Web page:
The resignation of General Mattis and America’s crisis of class rule

Thursday’s resignation of US Defense Secretary James Mattis has provoked a reaction of panic and near hysteria from leading members of both major political parties, the media and former top military and intelligence officials.

Mattis, a former four-star Marine Corps general, made his resignation announcement in a letter that represented an open rebuke of President Donald Trump’s policies, essentially accusing him of failing to support the US alliances established by Washington in the post-World War II era or sufficiently counter “malign actors and strategic competitors,” i.e., China and Russia.

Before making the letter public, Mattis reportedly had 50 copies printed and distributed to top brass within the Pentagon.

The immediate trigger for the resignation was Trump’s order, made public Wednesday, to withdraw all 2,000-plus US troops from Syria and his reported decision to draw down at least half—approximately 7,000 soldiers—of the US forces still waging a more than 17-year-long war in Afghanistan.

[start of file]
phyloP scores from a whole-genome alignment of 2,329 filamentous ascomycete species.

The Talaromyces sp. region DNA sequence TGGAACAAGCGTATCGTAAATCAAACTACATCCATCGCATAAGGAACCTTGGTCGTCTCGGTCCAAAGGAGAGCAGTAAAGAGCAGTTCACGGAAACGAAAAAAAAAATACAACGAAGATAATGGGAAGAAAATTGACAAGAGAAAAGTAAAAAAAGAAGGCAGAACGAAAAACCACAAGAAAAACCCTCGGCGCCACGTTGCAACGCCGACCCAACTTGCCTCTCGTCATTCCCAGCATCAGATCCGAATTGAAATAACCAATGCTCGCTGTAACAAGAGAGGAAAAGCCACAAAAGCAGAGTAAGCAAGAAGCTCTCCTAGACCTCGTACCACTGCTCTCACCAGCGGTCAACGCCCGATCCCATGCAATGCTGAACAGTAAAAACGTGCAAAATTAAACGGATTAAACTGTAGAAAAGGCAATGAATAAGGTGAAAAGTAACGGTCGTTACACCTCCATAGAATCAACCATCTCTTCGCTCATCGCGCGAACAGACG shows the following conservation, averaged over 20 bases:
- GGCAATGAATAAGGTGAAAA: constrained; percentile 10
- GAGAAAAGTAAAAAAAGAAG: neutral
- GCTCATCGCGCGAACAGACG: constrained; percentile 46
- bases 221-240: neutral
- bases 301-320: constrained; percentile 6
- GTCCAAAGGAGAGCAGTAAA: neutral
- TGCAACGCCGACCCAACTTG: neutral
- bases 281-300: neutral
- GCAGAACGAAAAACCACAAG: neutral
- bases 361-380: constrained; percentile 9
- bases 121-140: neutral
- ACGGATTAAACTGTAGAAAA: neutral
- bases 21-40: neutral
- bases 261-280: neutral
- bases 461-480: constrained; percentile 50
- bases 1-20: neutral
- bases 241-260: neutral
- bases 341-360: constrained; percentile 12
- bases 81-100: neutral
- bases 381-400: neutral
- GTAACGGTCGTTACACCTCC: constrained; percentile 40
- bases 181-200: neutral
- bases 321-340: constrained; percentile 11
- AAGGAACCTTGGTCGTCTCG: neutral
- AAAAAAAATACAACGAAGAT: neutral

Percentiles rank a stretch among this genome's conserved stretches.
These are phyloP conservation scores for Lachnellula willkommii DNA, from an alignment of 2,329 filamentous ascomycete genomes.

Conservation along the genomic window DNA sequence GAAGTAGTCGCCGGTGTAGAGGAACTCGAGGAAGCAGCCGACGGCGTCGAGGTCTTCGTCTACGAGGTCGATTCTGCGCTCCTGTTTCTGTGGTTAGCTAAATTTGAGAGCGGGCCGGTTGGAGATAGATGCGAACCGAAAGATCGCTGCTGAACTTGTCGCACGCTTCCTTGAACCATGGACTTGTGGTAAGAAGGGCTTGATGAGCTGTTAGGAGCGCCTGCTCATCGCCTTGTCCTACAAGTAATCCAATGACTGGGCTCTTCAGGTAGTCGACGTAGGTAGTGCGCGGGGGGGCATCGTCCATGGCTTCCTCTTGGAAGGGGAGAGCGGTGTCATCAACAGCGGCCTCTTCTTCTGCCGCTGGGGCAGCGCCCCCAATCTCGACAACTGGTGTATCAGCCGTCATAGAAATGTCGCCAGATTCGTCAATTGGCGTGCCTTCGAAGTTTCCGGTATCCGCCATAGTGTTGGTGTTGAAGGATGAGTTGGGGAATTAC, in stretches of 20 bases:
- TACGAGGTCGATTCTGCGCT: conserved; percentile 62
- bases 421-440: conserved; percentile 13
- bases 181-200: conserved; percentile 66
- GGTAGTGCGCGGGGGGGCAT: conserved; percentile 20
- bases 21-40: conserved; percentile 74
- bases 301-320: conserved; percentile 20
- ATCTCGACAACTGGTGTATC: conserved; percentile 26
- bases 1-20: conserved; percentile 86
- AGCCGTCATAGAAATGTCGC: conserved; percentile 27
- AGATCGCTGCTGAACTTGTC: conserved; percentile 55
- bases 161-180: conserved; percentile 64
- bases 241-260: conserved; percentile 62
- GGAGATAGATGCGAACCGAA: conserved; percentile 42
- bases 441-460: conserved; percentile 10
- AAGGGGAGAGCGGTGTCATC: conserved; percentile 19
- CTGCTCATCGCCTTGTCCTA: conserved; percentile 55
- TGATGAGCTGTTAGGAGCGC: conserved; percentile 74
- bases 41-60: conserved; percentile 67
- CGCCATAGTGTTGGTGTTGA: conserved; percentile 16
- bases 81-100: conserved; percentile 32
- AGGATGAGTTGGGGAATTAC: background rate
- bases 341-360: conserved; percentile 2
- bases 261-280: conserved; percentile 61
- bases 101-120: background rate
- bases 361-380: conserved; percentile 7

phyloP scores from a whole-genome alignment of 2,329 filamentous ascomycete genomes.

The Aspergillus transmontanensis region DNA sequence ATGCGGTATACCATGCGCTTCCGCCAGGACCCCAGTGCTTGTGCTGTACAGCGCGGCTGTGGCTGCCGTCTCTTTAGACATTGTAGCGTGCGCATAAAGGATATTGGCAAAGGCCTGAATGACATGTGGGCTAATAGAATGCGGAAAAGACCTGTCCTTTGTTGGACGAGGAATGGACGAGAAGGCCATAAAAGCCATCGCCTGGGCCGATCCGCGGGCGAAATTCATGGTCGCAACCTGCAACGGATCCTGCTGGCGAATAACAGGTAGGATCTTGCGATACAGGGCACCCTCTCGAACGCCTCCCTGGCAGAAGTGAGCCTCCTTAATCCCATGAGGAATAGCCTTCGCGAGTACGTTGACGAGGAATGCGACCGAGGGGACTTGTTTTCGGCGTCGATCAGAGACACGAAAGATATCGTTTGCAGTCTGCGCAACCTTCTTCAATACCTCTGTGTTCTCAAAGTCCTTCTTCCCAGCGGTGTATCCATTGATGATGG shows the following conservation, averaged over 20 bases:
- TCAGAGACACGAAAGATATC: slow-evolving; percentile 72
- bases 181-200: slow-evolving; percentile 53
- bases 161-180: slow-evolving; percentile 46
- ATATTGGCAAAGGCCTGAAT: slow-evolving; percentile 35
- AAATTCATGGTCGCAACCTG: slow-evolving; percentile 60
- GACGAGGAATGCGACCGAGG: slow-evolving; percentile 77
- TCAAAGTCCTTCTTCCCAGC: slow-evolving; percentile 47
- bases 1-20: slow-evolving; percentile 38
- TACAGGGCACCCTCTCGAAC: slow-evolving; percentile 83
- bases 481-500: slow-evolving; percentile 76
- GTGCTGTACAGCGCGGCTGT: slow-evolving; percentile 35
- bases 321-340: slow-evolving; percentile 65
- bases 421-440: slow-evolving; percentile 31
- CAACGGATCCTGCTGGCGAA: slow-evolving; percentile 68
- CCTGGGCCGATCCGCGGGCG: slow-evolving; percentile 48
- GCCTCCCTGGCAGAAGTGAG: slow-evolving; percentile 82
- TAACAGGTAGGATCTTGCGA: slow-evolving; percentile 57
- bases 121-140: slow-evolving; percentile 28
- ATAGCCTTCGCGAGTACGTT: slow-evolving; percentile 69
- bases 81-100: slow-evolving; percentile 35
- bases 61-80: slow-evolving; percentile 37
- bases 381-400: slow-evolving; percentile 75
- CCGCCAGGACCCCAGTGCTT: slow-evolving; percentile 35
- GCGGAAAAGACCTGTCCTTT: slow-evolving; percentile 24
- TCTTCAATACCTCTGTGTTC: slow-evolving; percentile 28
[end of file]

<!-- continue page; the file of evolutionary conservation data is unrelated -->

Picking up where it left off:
Trump had campaigned in 2016 on his “America First” program, calling for an end to the protracted US wars in the Middle East and Central Asia. This rhetoric played a substantial role in winning the billionaire real estate speculator popular support against his presidential rival, Democrat Hillary Clinton, the favored candidate of Wall Street and the CIA, whose career was bound up with past US wars and advanced preparations for an escalation of the Syria intervention as well as a direct confrontation with Russia.

Trump’s decision to act on these campaign pledges now are bound up with the deepening crisis of his presidency, which is besieged by multiple scandals and investigations that are themselves driven by the bitter conflicts within the American ruling class, particularly over foreign policy.